Food trends come and go, but it seems that this whole plant-based diet thing is here to stay.
Even fast food joints are on-board; KFC just started rolling out vegan chicken nuggets and Denny’s now offers the Beyond Burger nationwide. And people are eating it up. In fact, the plant-based food market is expected to grow at a rate of 11.9 percent from 2020 to 2027 to reach $74.2 billion by 2027, with non-dairy milks showing the most potential for growth. (Which makes sense—we see how fanatic people can get about their Oatly!)
On Instagram, though, #plantbased eating looks a lot more like rainbow-colored grain bowls and avocado-based ice creams, not meatless meatball subs.
In reality, the average plant-based diet really falls somewhere between White Castle Impossible Sliders and that acai-chia-hemp-tofu-mango-kale smoothie bowl your favorite food blogger posted last week.
“A plant-based diet means eating primarily whole plant foods rich in vitamins, minerals, fiber, antioxidants, and healthy fats,” says Alexis Joseph, RD, the dietitian behind the popular blog Hummusapien.
Of course, sometimes you just need some nuggets. Plus, plant-based eating also gives you the flexibility to enjoy the occasional slice of real cheese pizza or bowl of chicken soup. If you’re curious about what plant-based eating is all about, and whether it might be right for you, here’s what you need to know.
What is a plant-based diet, really? Is it the same as vegan?
A plant-based diet means prioritizing plant foods—specifically minimally processed fruits, veggies, whole grains, beans, legumes, nuts, and seeds, says Joseph. What that looks like can vary from person to person, though.
For instance, if you follow a Mediterranean diet, you can easily be mostly plant-based, prioritizing items like legumes, nuts, healthy fats, fruits and veg, and avoiding fish. If you’re keto, it may be a little harder to follow since the keto diet nixes more carb-rich foods like whole grains, starchy vegetables, and fruit, but it can be done. (Plant-based keto is a thing!)
And plant-based doesn’t necessarily mean plant-exclusive. Though veganism is a type of plant-based diet, you don’t have to cut out all animal products forever to consider yourself a plant-based eater. (Plus, not all vegan foods are inherently plant-based; egg-free brownies might be vegan, but they’re not truly plant-based if they’re packed with processed ingredients.)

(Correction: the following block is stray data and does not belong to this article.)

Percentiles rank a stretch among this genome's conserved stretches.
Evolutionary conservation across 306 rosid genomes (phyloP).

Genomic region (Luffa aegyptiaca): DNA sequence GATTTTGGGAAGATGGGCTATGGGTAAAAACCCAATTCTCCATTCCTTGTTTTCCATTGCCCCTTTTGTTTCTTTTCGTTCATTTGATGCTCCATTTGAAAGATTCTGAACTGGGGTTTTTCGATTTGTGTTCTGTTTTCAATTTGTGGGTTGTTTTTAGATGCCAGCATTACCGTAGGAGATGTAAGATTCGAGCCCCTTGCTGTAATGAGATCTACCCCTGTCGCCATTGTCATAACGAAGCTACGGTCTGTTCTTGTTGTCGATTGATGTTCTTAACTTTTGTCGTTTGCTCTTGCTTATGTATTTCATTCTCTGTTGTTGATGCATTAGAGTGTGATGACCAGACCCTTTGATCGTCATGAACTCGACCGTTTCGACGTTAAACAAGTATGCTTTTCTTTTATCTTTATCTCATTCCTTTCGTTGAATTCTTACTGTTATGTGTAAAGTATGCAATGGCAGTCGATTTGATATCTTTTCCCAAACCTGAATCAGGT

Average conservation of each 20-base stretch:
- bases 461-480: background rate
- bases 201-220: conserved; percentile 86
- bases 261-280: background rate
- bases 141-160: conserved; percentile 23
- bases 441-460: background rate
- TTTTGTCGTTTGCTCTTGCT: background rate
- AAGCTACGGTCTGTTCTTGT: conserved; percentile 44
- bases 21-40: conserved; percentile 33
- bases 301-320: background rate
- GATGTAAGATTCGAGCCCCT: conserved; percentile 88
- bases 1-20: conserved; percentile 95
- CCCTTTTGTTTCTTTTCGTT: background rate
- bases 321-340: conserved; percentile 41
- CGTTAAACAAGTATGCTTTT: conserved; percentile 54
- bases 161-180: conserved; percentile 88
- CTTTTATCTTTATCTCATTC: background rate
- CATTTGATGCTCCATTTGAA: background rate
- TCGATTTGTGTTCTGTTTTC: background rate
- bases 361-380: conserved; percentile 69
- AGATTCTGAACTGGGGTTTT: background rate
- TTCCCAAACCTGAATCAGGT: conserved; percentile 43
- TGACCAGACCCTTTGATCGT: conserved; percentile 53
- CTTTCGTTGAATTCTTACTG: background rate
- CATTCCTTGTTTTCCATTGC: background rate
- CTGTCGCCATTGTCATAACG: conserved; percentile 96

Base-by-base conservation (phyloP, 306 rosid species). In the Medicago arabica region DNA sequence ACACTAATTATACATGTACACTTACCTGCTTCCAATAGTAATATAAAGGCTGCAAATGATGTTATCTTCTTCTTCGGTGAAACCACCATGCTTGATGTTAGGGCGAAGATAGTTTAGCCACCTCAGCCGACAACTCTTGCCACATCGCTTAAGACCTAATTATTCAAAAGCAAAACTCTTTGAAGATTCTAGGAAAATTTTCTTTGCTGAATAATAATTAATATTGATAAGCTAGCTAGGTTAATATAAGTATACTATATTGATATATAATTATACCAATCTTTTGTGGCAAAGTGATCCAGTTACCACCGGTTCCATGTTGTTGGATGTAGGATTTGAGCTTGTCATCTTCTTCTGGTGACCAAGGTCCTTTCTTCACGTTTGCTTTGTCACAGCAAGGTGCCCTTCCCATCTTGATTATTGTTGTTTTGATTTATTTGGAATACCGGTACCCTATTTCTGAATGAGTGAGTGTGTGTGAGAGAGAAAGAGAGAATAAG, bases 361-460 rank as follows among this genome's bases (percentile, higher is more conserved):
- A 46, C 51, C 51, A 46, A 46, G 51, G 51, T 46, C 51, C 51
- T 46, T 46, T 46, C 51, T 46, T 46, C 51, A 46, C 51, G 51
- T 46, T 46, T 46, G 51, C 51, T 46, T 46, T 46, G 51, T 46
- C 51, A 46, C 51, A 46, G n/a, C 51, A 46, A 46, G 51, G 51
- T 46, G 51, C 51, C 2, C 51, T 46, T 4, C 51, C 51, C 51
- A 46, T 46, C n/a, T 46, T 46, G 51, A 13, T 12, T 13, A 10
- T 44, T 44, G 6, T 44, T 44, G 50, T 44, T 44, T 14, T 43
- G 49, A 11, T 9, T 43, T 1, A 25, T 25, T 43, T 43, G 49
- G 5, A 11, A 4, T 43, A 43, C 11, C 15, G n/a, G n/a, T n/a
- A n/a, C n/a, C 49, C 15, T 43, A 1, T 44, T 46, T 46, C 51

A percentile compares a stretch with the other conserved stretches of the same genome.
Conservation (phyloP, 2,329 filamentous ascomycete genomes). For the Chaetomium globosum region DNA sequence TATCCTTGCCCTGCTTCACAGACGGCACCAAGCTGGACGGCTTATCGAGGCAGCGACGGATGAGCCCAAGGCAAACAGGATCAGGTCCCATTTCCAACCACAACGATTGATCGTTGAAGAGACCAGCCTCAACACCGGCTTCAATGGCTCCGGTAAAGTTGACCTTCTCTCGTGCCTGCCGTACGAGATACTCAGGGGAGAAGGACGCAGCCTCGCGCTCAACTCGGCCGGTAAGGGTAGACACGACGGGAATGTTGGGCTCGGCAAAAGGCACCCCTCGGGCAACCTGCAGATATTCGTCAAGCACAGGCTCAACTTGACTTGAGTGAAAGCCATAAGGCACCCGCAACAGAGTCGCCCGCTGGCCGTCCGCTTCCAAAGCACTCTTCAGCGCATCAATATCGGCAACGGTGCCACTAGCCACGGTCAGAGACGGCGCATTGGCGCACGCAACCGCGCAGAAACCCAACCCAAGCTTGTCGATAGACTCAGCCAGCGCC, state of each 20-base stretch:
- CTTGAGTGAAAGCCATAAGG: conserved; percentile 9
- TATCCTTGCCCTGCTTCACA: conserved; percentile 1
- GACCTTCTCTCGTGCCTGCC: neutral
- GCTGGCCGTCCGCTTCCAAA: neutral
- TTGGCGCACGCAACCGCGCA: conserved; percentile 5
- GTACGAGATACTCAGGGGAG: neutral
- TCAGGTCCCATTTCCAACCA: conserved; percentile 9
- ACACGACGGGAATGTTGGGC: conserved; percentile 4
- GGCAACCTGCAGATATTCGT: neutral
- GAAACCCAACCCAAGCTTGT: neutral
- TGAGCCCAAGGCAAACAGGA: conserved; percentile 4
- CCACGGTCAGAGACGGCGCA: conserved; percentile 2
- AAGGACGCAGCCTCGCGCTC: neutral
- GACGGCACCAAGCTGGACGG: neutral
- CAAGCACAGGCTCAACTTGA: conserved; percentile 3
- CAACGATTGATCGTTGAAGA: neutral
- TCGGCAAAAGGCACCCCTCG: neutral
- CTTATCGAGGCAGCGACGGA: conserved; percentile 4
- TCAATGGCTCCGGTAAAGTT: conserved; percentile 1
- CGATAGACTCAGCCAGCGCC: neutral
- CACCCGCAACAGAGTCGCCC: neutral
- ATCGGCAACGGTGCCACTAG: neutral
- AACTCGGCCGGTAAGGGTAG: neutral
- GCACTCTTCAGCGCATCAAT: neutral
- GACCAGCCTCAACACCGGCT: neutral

“I consider myself plant-based because most of the foods I eat are plants,” says Joseph. “That said, I also eat yogurt, cheese, eggs, and fish when I feel like it, and that’s okay!”
Bottom line: Plant-based eating is more of a template that encourages focusing on plant foods, not a restrictive diet that makes things off-limits, says David Levitsky, PhD, professor of nutrition and psychology at Cornell University.
What do you eat on a plant-based diet?
Again, a plant-based diet is one that emphasizes vegetables, fruits, grains, nuts, seeds, and pulses (beans and legumes). In other words: Anything that doesn’t contain meat, fish, eggs, or dairy is fair game.
“When planned appropriately, you can meet all your nutritional needs through a plant-based diet,” says Ryan Maciel, RD, head nutrition coach at Precision Nutrition.
Instead of animal proteins, for example, you’ll focus on plant-based protein sources, like beans, peas, lentils, and soy products (tofu, tempeh, and edamame), says Maciel. Nuts, seeds, and nut butters also deliver a healthy dose of protein, along with healthy fats. Heck, even whole grains provide a few grams of protein per serving.
Below are some easy options you can add to up your plant-based lifestyle game:
- Tofu: Super versatile tofu provides eight grams of protein per three ounce serving.
- Tempeh: A cup of tempeh (made from fermented soybeans) contains 33 grams of protein.
- Edamame: A cup of edamame contains 18 grams of protein.
- Pea protein powders: Add protein powder into a morning smoothie or stir into a drink after an intense workout, since there’s 15 g of protein in a scoop.
- Lentils: A cup of cooked lentils in stew or a salad has a solid 18 grams of protein.
- Chickpeas: A cup of chickpeas has 15 grams of protein.
- Peanuts: An ounce of peanuts has 7 grams of protein.
- Almonds: A cup of whole almonds has 30 grams of protein, along with a healthy dose of unsaturated fat.
- Spirulina: A type of blue-green algae, spirulina has a gram of protein per teaspoon.
- Quinoa: Though it counts as a grain, quinoa is actually a seed that contains eight grams of protein per cooked cup.
- Chia seeds: A small sprinkling of chia seeds in a smoothie or on some plant-based yogurt can provide about 5 grams of protein.
- Seitan: Seitan is a little more processed and not an option for gluten-free eaters, but it’s a complete protein, with 16 grams in a 3-ounce serving.
- Ezekiel bread: A bread made from sprouted grains, Ezekiel bread is super easy to digest and has a whopping 5 grams of protein per slice.